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Growing Dwarf Citrus in Pots Part Two

By Dennis Ting

If you missed part one, CLICK HERE

Pummelo Tree in 50cm pot.

In the Part 1 of Growing Dwarf Potted Citrus I outlined how to select a tree, a pot, potting mix and plant up your young tree. I have spent the last 12 months observing my own trees and they have had to cope with extreme conditions of heat during the last summer. I am happy to report that I have refined my techniques and suffered no tree or even crop losses by following a few important rules. I include some photos to illustrate the range of citrus I am now harvesting Lemons, Limes, Mandarins, Oranges, Tangelos, Tahitian Limes etc.

Consistent deep watering is most important during the warmer months and I cannot stress this enough as citrus cannot get too much water at this time.

The potting mix must not dry out ever as you will get significant flower and fruit drop.

Citrus have glossy smooth green shiny leaves and when they become pale and feel like leathery leaves the plant is water stressed already. Dig into the potting mix with your fingers and you will feel it is probably quite dry underneath. Use a jet nozzle on hose to punch four holes into top of the pot when watering to ensure potting mix is re-wet through not just surfaced watered. Continue to do this all summer if necessary as citrus love their water.

Mulch well with light coloured pea straw all during summer to reflect the sun from the darker potting mix and add nutrition.

Humidity at night can be increased by spraying the foliage which improves flower retention and fruit set.

Liquid fertilizer every two weeks on the foliage and soil at night or early morning alternating between a Seasol / Powerfeed combination with either Thrive Flower and Fruit or Phostrogen from September to March.

I find an infrequent two monthly water with worm tea compost diluted at a ratio of 1:10 can also be beneficial but it can be alkaline so should be used sparingly.

From April cut back fertilising but some is still needed  to size up and colour up the fruit.

Healthy citrus trees do not get troubled by much as long as you feed well and keep them growing as I have never had problems with scale, aphids or citrus leaf miner. Citrus Gall Wasp is a problem I have but if you hang the yellow gall wasp traps in the trees from July to catch the emerging flies in spring you should minimise the infestations. Another method I have heard of is to slice vertically over the galls as this exposes some of the larvae to air and kills them while the sap can still flow up and down the branch. Lemons and limes are the most badly affected while oranges and mandarins just suffer from the odd gall that does not seem to cause too many problems.

As I said above just keep the tree growing as cutting back is not really an option on dwarf trees as you weaken the tree and it becomes smaller and smaller.

I would now like to introduce my ‘Zen Defensive Method of Pot Placement’ which again was of some benefit during the extremely hot weather last summer. I place my plants in a ‘North – South’ line with pots ranging in size from a few at 400 mm to the majority at 300 mm and a few smaller ones at 200 mm for young trees. Remember from Part 1 the pots are a light terracotta colour and not black so do not absorb the heat from the sun. The pots are almost touching and would get hot summer afternoon sun but the branches are allowed to grow into each other to provide mutual shading and shelter.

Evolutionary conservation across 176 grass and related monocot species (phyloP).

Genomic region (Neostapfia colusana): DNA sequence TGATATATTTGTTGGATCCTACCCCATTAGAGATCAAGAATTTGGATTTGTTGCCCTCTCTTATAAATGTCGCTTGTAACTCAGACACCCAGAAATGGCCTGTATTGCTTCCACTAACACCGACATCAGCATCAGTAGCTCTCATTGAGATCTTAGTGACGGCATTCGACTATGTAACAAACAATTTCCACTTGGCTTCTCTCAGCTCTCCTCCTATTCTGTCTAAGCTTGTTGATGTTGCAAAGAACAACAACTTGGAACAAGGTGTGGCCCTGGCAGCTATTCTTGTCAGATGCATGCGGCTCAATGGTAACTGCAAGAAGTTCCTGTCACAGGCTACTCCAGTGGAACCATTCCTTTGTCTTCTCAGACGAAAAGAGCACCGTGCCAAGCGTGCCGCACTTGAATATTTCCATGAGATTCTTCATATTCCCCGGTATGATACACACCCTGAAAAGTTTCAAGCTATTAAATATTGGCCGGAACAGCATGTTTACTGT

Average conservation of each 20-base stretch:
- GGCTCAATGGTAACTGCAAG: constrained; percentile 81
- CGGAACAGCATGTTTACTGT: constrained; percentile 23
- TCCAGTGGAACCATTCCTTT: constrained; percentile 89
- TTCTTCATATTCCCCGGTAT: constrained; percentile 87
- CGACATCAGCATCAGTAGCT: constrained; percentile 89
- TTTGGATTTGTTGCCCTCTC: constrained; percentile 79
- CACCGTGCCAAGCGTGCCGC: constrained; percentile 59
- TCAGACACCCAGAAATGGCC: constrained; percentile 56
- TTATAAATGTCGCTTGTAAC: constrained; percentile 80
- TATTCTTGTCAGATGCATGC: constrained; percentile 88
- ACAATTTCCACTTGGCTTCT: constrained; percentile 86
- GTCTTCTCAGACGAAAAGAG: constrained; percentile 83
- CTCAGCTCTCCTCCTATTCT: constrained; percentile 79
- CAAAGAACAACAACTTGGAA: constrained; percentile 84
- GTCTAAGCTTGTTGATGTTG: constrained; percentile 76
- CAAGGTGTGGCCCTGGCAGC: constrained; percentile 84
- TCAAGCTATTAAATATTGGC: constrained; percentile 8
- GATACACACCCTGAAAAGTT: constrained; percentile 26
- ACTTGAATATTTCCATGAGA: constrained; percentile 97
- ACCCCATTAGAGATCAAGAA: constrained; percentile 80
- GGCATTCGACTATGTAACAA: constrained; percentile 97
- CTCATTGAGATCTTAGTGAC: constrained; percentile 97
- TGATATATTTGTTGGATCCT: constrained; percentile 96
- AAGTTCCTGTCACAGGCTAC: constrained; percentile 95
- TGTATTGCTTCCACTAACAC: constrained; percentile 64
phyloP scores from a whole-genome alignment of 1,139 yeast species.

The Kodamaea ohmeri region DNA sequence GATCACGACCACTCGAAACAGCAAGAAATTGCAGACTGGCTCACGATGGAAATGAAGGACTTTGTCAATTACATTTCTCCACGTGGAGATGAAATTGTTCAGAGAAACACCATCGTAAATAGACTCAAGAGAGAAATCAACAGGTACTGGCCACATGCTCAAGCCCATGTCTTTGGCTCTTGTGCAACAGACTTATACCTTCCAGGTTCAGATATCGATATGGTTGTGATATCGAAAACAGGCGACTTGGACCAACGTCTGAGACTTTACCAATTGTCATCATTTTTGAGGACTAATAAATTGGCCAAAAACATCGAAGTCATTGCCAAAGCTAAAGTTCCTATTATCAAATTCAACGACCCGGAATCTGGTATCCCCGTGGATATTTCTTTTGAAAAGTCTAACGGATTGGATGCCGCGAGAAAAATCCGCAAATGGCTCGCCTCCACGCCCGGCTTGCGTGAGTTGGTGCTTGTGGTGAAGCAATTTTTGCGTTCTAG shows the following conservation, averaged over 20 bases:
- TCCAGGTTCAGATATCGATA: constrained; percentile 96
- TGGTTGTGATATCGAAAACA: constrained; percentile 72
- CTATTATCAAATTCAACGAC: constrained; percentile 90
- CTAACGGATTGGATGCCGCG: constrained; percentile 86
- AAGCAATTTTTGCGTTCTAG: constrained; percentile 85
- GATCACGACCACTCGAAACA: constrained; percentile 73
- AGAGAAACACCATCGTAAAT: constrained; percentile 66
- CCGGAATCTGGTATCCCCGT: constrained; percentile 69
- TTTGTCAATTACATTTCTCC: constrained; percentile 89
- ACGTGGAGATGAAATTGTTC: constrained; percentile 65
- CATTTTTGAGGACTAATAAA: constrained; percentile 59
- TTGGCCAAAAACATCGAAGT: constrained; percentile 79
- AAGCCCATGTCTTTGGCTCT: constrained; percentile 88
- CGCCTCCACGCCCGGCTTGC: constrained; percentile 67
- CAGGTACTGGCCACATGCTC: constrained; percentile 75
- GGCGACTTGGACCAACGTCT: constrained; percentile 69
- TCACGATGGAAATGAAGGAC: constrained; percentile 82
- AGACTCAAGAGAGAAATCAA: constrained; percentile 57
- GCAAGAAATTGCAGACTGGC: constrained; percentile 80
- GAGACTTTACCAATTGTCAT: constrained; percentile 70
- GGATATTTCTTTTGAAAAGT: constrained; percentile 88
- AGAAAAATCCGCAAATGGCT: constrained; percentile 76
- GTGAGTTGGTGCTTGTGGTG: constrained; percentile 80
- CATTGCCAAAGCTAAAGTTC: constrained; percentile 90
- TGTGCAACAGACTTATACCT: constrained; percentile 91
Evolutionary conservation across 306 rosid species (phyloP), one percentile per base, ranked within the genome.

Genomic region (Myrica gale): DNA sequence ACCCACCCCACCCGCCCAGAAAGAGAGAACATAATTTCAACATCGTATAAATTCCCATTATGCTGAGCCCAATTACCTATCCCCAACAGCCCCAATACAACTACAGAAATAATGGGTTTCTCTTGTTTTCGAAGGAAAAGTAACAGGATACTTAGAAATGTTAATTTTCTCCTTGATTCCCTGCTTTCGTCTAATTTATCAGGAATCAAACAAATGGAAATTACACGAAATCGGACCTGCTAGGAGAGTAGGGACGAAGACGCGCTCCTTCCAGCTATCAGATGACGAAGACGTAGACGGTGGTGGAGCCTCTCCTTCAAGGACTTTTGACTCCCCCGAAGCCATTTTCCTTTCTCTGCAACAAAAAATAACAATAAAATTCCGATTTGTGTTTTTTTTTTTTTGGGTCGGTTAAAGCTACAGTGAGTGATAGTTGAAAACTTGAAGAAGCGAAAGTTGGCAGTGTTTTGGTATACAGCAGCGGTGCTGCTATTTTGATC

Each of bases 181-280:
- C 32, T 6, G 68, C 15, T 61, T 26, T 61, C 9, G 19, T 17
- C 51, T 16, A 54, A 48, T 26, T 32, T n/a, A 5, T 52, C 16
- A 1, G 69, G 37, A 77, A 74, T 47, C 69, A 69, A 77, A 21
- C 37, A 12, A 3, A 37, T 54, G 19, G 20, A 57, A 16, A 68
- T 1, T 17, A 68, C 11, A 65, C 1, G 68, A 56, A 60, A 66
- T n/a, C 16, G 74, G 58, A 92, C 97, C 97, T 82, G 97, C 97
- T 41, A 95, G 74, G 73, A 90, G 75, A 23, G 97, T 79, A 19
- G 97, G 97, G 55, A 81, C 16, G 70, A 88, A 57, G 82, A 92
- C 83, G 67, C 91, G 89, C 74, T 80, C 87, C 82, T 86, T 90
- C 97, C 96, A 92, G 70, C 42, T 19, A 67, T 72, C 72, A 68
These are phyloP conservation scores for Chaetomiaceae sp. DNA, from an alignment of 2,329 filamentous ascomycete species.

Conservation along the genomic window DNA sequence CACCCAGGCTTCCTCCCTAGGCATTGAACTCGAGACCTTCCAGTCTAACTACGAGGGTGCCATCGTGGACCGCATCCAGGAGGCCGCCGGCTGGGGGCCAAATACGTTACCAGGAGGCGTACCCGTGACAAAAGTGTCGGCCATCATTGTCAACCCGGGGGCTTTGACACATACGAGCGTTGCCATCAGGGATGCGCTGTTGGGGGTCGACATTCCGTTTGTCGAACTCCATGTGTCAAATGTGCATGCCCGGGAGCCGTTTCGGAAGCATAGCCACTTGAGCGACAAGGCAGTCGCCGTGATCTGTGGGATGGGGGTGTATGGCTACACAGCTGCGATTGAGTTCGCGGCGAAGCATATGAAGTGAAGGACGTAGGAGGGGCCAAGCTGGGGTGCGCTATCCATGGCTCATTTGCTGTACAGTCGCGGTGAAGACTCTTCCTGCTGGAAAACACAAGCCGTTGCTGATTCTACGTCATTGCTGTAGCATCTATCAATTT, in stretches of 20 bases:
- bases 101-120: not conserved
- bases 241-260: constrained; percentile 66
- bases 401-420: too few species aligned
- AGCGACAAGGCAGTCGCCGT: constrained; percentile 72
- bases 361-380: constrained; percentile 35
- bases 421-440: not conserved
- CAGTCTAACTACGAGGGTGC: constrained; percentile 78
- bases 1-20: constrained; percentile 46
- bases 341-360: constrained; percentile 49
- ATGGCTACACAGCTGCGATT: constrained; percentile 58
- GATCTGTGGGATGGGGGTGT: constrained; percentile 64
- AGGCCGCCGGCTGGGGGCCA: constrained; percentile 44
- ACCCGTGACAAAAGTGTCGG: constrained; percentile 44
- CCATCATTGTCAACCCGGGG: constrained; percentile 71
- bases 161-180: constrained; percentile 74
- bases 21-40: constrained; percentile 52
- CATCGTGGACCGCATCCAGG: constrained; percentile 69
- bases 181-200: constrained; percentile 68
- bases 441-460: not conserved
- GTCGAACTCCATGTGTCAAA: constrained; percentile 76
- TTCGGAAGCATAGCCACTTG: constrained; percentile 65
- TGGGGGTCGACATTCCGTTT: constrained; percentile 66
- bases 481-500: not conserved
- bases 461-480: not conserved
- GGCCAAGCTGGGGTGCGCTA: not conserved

'Zen Defensive Method of Pot Placement'

Next to the ‘North – South’ line is a deciduous Walnut tree which also provided some light shading but not too much. They appear to grow well like this than if I pretended they were in an orchard situation and spaced them apart individually. I do have a few larger plants in pots which are spaced well apart and they suffer a bit during the warmer weather but can be successful too.

Tangelo. Limequat and Cumquat in 20cm pots

I have not found much pruning necessary at all except for shaping and cutting back to encourage branching for the stronger growing lemons. Thinning of branches before the flowers emerge in spring appears to conserve energy and result in a better crop of well sized fruit.

So now you have enough information to grow your dwarf potted citrus to produce useful crops of full sized fruit to perfection in your own garden.

2 comments

  1. jon says:

    Those fruit look huge for such a small pot…..Good work.
    I was thinking of trying dynamic lifter for fruit…scattered on the top….have you tried this?
    I also have seasol and some powerfeed for fruits that i will use as well…..some great tips there…..cheers Jon
    p.s Do you drill extra drain holes in your pots? put them on pot feet at all?

  2. Nelson says:

    Hey great article.

    I have a tahitian lime, mandarin lime and a pomegranate tree potted on my balcony.

    I totally agree with the north-south arrangement mine have done much better like this also with a little additional shade.

    The mandarin lime got scale which i delt with by cleaning off and lightly covering with oil. Worked perfectly but some damage was done. Its on the mend after quite an aggressive pruning of any dead material. Sadly the best branch is very long and rangey horizontally out but it has fresh green leaves sprouting all over but i may have to snip it to get the shape back.

    The tahitian lime is really florishing after a small tidy up pruning (it was the healthiest already though).

    I gave the pomegranite a small pruning its doing well too but think i may prune it back more for better shape and density. Have you ever tried to grow pomegranate?

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